Sorry!! The article you are trying to read is not available now.
Thank you very much;
you're only a step away from
downloading your reports.

Fashion's Dirty Laundry: Chanel

By

The label's reputation isn't stain-proof.

PrintPRINT

It's one of the most recognized logos in the world: the two interlocked C's, synonymous with haute mode, luxury, prestige, and wealth. Founded by Gabrielle "CoCo" Chanel at the turn of the 20th century, the multi-billion dollar label is one of the world's most sought-after, expensive, and respected.

Then along came Carmen Colle. An ex-steelworker and social worker, Colle founded the high-end knitwear company World Tricot in the town of Lure, France, in 1989. Without any knitting, fashion, or business experience, she wanted to provide decent jobs for the many unemployed and uneducated immigrant women in the town, and she succeeded beyond expectations: by 2005, sales topped euro1.9 million.

The company is one of the many suppliers, known as "petits mains", that create the intricate hand work, like knits, feathers, and embroidery by which haute couture is known. Some of the biggest names in fashion were her clients: Christian Lacroix, Thierry Mugler, Jean-Paul Gaultier, and Chanel.

But she filed a euro5.3 million suit against Chanel -- her biggest client -- in 2005, claiming that a floral crochet pattern it used was a copy of a design she'd submitted for consideration and which the house declined.

After the two parties couldn't come to terms in court-ordered mediation in January 2006, they were back in the legal system. The following May, the court appointed an expert to examine the sample provided by World Tricot and the clothing claimed by Chanel that it had designed in-house. France has very stringent copyright laws, the first going back to 1793, that cover fashion design as works of art.

While the World Tricot case is slowly wending its way through the French legal system, the company is on the verge of bankruptcy. According to local news reports, World Tricot's orders have dried up and the firm is scrambling to stay afloat, having laid off workers and reorganizing its financing. According to Hoover's, Chanel's sales reached $1.9 billion in 2008.

Not that Colle is one to give up. She showed the first collection of her own label, Angèle Batist, in May and recently opened a store in Paris.

Coco before Chanel
  • Actress Audrey Tautou attends the premiere of "Coco Before Chanel" at the Pacific Design Center in Los Angeles, California.

    Photo by Charley Gallay/Getty Images

But the World Tricot suit hasn't been the only source of bad press for Chanel. Earlier this year, the film CoCo Before Chanel was released to audiences around the world.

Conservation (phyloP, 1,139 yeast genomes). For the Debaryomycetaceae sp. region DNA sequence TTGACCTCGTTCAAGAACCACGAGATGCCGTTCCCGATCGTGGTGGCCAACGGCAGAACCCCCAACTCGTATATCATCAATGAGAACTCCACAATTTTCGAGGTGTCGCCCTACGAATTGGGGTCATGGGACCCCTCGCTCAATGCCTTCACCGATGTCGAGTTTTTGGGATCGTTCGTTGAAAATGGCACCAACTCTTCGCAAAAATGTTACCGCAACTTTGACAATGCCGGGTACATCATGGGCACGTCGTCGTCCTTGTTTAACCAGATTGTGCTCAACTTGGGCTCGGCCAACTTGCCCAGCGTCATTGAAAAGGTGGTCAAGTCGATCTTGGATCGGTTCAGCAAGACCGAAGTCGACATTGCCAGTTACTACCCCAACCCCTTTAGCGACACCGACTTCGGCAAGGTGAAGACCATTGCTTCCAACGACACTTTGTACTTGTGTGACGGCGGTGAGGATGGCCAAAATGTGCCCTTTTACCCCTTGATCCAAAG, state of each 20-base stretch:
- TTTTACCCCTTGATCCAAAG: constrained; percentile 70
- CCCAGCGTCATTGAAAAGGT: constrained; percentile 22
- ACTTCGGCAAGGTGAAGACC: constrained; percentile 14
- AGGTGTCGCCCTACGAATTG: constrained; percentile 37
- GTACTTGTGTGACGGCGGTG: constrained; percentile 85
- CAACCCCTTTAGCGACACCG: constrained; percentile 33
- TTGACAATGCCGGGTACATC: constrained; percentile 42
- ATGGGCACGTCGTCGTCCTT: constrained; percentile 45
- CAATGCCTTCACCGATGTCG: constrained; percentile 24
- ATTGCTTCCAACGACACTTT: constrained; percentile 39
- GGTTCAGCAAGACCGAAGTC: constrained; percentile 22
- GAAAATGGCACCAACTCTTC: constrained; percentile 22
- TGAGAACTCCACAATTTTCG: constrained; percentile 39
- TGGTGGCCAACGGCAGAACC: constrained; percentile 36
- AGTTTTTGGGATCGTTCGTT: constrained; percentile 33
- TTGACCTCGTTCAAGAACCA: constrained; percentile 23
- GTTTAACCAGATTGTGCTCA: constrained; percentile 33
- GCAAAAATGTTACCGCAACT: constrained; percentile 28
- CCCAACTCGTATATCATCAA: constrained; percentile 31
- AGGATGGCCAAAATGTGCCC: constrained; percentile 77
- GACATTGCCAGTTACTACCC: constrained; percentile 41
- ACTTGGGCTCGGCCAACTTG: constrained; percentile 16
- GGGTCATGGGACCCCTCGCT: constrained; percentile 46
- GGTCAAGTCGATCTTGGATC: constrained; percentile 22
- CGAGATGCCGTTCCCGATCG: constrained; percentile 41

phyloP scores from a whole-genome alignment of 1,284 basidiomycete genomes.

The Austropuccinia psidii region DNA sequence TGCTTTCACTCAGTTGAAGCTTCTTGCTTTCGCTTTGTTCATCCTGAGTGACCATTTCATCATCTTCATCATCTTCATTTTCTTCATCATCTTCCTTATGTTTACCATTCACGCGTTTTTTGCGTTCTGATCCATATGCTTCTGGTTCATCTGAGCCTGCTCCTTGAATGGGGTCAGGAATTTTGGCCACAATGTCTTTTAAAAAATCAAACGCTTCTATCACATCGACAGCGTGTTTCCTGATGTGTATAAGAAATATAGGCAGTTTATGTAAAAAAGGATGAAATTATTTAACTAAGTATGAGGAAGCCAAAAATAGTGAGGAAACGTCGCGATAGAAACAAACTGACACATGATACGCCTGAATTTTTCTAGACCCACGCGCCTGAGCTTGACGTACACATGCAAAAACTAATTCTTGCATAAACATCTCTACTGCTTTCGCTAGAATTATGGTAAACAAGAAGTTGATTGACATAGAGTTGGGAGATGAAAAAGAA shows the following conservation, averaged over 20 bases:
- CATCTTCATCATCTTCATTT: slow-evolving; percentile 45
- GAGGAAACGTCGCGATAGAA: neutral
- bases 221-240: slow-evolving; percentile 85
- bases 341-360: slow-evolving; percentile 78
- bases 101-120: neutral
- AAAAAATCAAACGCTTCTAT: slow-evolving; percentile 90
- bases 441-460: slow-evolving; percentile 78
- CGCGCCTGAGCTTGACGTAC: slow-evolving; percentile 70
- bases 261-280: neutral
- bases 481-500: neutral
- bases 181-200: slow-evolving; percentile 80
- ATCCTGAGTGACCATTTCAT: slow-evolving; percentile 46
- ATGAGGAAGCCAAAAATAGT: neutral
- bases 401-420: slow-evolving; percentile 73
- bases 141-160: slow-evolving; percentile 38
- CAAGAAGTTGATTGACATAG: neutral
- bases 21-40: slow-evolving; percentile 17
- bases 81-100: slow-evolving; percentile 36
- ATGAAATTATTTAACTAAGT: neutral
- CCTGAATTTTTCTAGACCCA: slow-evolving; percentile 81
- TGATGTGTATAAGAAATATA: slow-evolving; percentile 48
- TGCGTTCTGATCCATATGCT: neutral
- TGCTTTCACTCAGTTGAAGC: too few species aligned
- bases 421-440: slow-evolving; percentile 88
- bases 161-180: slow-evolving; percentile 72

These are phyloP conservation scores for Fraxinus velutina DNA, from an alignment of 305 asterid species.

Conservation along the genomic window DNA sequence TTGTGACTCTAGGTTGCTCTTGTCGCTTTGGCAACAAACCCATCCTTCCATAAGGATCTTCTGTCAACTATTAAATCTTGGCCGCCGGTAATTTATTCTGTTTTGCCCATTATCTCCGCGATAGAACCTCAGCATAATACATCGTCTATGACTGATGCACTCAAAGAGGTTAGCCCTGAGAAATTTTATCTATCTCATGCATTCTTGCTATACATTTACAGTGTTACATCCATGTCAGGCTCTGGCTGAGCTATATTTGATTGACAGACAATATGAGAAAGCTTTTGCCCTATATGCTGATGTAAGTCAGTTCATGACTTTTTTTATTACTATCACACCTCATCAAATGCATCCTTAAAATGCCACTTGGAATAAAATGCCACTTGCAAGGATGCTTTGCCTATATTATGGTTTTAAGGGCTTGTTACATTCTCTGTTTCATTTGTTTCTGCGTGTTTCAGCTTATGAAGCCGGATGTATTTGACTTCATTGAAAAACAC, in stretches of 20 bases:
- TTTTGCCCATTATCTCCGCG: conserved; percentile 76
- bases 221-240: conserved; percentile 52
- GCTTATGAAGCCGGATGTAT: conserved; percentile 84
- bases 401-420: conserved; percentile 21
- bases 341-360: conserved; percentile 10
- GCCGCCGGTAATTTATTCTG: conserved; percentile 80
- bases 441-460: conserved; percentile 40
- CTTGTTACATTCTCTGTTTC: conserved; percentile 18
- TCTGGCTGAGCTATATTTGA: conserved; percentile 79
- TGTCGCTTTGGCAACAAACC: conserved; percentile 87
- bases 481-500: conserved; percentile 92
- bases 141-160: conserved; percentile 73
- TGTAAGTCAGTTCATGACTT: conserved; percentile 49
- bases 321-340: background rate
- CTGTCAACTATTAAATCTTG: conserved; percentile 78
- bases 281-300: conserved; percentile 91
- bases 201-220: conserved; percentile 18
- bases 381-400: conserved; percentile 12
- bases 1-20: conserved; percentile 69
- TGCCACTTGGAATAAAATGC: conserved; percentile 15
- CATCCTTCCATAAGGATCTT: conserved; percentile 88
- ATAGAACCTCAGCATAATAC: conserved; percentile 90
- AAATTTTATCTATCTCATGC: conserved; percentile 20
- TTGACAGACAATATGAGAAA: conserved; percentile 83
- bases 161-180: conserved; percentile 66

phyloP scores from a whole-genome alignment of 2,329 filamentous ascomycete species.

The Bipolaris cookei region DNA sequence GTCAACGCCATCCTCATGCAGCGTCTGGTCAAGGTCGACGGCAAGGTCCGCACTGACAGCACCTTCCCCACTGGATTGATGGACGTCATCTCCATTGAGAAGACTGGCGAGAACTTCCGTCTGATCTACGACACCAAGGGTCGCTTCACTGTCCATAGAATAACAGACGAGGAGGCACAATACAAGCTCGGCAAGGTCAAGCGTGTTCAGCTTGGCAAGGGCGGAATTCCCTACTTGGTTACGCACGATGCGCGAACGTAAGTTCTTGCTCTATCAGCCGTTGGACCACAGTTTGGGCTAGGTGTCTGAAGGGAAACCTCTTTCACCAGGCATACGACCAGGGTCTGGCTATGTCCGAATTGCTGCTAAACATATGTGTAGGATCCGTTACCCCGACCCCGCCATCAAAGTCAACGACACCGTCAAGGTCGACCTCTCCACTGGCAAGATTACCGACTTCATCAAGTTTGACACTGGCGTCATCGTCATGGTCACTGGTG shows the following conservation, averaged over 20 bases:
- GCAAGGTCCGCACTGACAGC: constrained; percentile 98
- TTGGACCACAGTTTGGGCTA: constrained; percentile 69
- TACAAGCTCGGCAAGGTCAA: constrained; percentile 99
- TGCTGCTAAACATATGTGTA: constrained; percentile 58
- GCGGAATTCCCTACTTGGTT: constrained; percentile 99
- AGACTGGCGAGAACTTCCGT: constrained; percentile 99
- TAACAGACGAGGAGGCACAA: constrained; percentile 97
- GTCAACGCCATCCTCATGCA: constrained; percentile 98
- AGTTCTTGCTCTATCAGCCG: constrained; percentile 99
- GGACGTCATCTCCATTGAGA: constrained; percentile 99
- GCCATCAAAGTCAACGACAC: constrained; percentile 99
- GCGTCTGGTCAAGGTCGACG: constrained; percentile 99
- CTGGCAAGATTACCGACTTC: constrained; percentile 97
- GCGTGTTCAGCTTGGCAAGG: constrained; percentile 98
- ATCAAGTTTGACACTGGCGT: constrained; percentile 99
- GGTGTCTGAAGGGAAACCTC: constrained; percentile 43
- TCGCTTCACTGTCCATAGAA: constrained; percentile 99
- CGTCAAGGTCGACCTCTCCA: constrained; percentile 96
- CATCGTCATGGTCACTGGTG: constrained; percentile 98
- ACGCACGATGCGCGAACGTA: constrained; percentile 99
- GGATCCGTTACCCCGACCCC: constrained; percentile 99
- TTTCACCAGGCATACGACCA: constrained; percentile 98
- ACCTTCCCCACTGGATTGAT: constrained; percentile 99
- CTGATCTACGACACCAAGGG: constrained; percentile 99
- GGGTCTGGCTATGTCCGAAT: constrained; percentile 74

A romantic biopic, the movie focused on the designer's early years, but neatly skipped over the period during World War II when Chanel spent the war in Paris, living in the Ritz Hotel and conducting an affair with a Nazi officer. More than one international news outlet took the opportunity to point this out.

The Guardian newspaper summed it up with a memorable headline, "Coco Chanel: enduring style, fairytale story -- just don't mention the Nazi lover."

Click Here For Next Article Click Here For More
No positions in stocks mentioned.

The information on this website solely reflects the analysis of or opinion about the performance of securities and financial markets by the writers whose articles appear on the site. The views expressed by the writers are not necessarily the views of Minyanville Media, Inc. or members of its management. Nothing contained on the website is intended to constitute a recommendation or advice addressed to an individual investor or category of investors to purchase, sell or hold any security, or to take any action with respect to the prospective movement of the securities markets or to solicit the purchase or sale of any security. Any investment decisions must be made by the reader either individually or in consultation with his or her investment professional. Minyanville writers and staff may trade or hold positions in securities that are discussed in articles appearing on the website. Writers of articles are required to disclose whether they have a position in any stock or fund discussed in an article, but are not permitted to disclose the size or direction of the position. Nothing on this website is intended to solicit business of any kind for a writer's business or fund. Minyanville management and staff as well as contributing writers will not respond to emails or other communications requesting investment advice.

Copyright 2011 Minyanville Media, Inc. All Rights Reserved.

PrintPRINT
 
Featured Videos

WHAT'S POPULAR IN THE VILLE